Charts toy robot design of the last half of the 20th century and explores Japanese aesthetics in tinplate toys, especially robots.
Author: Alan Bunkum
Publisher: Schiffer Book for Collectors
Category: Antiques & Collectibles
Charts toy robot design of the last half of the 20th century and explores Japanese aesthetics in tinplate toys, especially robots. Over 200 photographs and original conceptual drawings illustrate this fascinating history. Robotic manufacturers such as Tomy, Horikawa, Waco, and Sony are just a few of the Japanese manufacturers whose robotic designs are featured here. Captions provide much relevant information, including date, size, manufacturer, and current values. An important book for historians, collectors, designers, and students of Japanese studies and popular culture in the golden age of toy production.
688.7'28'0952 Techno fantasies : toy robots from Japan | Alan Bunkum . Atglen : Schiffer , 2005 . p . Contents : Where the fantasy began — Robot concept Robot evolution — Japanese design — Packaging and box art Ownership and aspiration ...
Japanese Toys and the Global Imagination Anne Allison University of California Press ... Like many trends, this one had peaked.21 But the mechanical fantasy it gave form to—techno-intimacy—has only intensified in the years afterward, ...
Author: Anne Allison
Publisher: Univ of California Press
Millennial Monsters explores the global popularity of Japanese consumer culture--including manga (comic books), anime (animation), video games, and toys--and questions the make-up of fantasies nand capitalism that have spurred the industry's growth.
Thus, artificial devices can possess spirits in Japanese culture but it is assumed this tought is hard for Western audience to comprehend. ... In Innocence, ghosts of kidnapped young girls are duplicated to doll-like sex robots.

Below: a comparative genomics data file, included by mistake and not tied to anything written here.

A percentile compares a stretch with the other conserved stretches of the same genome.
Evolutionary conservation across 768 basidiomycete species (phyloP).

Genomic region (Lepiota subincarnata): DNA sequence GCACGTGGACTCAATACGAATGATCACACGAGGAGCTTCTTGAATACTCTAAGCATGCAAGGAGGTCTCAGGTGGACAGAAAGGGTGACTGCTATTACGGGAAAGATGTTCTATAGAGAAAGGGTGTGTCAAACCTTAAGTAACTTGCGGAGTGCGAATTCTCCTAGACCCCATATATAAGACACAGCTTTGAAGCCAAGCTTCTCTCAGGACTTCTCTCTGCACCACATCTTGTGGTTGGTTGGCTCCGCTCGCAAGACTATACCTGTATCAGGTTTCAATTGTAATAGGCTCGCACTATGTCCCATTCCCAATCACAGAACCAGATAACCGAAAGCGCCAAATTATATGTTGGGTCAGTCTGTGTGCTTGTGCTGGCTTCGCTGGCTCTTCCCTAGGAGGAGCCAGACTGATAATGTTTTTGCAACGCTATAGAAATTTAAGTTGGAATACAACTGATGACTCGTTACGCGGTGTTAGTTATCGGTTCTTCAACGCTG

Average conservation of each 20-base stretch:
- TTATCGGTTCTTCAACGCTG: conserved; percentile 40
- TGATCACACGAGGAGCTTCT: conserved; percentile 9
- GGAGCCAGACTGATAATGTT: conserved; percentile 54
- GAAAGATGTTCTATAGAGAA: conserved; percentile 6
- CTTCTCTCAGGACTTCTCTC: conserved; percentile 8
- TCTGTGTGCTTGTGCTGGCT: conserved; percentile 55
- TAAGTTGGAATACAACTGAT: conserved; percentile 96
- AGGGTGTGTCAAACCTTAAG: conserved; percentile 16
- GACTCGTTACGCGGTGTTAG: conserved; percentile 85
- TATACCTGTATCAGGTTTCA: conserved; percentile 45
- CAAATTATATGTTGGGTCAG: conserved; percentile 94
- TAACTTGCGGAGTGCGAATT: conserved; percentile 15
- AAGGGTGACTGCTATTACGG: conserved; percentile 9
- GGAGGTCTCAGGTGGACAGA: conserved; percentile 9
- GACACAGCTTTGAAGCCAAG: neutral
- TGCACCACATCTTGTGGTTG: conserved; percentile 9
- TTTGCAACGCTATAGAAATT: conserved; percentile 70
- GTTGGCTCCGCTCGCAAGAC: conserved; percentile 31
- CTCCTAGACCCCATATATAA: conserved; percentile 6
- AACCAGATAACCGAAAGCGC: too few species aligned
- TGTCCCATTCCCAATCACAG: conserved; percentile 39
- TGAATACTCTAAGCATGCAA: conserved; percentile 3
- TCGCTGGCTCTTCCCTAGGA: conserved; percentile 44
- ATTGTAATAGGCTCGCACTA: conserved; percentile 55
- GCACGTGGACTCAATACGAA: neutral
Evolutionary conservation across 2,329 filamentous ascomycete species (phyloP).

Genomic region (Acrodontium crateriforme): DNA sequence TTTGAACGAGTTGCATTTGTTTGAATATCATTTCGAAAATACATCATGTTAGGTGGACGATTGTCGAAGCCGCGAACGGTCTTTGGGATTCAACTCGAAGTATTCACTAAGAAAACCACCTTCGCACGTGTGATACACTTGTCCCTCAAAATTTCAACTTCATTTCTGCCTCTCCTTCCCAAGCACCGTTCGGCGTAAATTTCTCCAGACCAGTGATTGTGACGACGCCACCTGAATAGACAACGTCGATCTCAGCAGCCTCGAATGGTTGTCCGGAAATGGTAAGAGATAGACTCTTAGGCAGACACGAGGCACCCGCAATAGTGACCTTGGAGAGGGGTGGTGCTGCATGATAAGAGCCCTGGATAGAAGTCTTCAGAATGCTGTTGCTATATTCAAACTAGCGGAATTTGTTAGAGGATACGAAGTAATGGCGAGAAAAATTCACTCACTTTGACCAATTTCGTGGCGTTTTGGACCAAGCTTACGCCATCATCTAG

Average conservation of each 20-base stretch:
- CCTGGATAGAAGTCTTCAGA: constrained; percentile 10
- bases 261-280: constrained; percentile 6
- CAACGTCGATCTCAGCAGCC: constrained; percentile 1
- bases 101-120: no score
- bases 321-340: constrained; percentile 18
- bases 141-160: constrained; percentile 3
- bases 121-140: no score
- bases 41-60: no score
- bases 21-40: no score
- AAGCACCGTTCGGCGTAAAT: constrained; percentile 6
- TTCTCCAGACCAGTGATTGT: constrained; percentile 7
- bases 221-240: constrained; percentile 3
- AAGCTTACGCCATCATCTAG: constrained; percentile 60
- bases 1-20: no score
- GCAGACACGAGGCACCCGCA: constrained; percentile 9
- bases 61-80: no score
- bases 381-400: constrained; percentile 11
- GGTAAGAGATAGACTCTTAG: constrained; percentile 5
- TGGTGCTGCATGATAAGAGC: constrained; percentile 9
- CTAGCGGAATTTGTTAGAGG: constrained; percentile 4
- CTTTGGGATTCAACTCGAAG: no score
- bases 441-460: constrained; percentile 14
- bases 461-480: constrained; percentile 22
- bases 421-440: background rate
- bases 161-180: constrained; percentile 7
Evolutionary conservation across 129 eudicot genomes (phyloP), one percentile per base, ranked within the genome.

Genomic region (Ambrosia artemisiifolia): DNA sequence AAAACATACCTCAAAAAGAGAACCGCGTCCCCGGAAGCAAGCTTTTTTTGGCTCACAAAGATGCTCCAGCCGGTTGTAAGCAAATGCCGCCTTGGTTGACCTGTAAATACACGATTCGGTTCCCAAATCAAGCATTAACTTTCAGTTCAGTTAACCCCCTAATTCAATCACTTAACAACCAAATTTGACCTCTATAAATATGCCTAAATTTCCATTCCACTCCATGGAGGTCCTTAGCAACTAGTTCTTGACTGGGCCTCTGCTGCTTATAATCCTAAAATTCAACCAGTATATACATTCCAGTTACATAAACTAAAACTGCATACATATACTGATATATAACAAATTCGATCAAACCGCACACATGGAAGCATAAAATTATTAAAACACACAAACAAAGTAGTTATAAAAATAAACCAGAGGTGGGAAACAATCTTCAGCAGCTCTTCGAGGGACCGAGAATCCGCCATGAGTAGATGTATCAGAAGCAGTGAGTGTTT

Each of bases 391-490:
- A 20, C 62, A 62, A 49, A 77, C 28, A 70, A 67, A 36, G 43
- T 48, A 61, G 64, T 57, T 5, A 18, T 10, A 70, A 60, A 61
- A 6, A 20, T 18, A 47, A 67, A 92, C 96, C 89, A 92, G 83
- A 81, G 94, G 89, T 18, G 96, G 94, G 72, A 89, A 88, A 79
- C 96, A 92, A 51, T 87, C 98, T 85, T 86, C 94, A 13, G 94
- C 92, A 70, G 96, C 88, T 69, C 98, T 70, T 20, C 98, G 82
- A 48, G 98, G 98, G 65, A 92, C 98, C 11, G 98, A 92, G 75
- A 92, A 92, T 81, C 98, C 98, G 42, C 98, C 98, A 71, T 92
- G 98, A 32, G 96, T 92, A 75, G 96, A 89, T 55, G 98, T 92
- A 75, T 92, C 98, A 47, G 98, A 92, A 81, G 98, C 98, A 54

Author: Tombul, I??l
Publisher: IGI Global
Category: Social Science
Orientalism is about much more than just information gathered about the East within its general postcolonial period. In this period, orientalism is a Western discourse that dominated and shaped the view of the East. There is “otherization” in the way the West has historically looked at the East and within the information presented about it. These original stories of travelers in the past and previous telling about the East are facing a reconstruction through modern types of media. Cinema, television, news, newspaper, magazine, internet, social media, photography, literature, and more are transforming the way the East is presented and viewed. Under the headings of post-orientalism, neo-orientalism, or self-orientalism, these new orientalist forms of work in combination with both new and traditional media are redefining orientalism in the media and beyond. The Handbook of Research on Contemporary Approaches to Orientalism in Media and Beyond shows how both new media and traditional media deal with orientalism today through the presentation of gender, race, religion, and culture that make up orientalist theory. The chapters focus on how orientalism is presented in the media, cinema, TV, photography, and more. This book is ideal for communications theorists, media analysts, practitioners, researchers, academicians, and students working in fields that include mass media, communications, film studies, ethnic studies, history, sociology, and cultural studies.